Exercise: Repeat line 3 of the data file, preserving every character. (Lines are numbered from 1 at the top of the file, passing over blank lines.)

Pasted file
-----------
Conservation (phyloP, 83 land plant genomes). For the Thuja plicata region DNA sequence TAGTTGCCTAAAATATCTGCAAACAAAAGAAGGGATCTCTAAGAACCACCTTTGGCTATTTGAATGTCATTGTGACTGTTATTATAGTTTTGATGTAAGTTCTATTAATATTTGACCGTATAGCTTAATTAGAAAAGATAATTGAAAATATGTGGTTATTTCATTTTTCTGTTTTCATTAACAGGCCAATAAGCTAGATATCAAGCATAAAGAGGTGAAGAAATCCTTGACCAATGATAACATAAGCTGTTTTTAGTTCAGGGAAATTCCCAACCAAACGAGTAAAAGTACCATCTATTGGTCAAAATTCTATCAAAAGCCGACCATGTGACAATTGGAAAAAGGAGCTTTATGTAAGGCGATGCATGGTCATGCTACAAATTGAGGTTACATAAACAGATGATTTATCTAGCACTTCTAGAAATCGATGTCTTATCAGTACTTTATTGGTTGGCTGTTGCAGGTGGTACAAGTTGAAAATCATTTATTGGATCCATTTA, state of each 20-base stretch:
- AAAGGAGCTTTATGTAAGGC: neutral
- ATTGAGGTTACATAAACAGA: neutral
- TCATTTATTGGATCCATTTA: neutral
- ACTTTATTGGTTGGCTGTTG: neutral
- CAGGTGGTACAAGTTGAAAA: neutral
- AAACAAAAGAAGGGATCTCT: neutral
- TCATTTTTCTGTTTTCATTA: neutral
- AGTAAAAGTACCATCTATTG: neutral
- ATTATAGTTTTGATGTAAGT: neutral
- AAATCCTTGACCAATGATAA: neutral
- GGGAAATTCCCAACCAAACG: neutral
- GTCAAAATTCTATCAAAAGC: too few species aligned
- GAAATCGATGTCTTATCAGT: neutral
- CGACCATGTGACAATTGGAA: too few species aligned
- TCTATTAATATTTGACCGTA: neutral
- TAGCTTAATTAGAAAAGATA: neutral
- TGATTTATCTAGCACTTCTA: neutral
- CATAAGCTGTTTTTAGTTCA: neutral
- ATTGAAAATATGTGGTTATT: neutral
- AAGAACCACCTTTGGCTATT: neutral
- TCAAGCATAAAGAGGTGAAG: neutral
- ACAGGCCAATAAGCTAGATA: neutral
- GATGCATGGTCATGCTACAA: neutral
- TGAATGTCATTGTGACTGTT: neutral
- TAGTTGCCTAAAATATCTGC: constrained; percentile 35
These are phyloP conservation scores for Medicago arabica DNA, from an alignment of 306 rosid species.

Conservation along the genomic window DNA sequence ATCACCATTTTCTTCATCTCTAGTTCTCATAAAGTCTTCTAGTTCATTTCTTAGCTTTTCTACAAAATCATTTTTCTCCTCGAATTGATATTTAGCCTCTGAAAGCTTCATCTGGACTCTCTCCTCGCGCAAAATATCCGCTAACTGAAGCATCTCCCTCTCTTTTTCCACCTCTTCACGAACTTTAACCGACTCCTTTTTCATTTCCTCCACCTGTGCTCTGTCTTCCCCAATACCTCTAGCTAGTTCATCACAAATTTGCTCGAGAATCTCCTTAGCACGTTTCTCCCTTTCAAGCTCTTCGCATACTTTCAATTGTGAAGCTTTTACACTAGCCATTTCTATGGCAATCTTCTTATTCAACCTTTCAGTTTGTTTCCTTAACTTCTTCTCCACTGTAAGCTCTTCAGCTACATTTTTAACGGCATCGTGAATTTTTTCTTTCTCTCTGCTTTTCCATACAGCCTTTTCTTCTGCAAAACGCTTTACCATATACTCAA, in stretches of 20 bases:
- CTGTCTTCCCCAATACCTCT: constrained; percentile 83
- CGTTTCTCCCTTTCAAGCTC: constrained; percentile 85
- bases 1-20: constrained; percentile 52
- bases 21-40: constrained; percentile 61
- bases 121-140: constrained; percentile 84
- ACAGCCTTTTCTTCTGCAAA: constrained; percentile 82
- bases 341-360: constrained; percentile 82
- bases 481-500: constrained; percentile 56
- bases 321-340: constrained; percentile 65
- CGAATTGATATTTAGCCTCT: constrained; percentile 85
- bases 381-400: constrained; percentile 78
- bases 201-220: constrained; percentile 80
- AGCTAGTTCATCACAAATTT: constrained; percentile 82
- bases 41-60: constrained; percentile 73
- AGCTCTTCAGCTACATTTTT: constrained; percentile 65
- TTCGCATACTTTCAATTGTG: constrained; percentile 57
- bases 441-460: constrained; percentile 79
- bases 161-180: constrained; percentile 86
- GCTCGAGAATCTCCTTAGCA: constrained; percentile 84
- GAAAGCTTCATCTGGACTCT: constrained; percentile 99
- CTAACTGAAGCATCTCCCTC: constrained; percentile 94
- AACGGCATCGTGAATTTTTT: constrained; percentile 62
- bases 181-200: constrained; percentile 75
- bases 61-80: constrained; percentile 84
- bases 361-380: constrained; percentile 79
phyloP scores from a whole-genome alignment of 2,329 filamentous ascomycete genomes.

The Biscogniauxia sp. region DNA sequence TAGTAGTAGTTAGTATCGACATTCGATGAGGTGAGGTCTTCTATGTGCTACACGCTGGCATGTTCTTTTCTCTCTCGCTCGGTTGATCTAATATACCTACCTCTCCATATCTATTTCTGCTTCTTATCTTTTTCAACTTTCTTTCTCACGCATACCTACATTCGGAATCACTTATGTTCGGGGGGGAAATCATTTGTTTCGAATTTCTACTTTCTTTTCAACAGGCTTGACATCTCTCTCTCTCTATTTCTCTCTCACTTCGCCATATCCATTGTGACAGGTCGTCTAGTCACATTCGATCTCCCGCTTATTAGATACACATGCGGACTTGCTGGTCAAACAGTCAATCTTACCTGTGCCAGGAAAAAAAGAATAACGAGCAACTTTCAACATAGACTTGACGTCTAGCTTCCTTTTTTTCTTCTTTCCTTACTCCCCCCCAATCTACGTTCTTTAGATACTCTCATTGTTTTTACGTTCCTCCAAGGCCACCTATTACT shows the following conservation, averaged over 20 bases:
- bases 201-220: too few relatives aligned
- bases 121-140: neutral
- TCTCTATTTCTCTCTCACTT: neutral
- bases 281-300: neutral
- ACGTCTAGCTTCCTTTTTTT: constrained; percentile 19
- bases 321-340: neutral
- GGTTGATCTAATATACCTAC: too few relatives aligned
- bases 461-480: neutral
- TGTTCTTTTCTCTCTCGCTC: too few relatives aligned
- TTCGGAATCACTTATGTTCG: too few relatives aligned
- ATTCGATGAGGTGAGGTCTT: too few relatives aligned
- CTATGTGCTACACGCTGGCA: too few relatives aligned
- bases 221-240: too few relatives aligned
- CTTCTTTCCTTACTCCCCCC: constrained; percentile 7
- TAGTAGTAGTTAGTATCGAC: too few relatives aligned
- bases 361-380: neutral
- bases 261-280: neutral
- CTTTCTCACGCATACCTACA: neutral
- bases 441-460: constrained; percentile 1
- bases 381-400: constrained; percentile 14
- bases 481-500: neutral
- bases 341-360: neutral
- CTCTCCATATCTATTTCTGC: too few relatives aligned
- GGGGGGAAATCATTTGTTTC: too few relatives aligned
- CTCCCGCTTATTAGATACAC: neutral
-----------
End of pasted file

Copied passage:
- ATTGAGGTTACATAAACAGA: neutral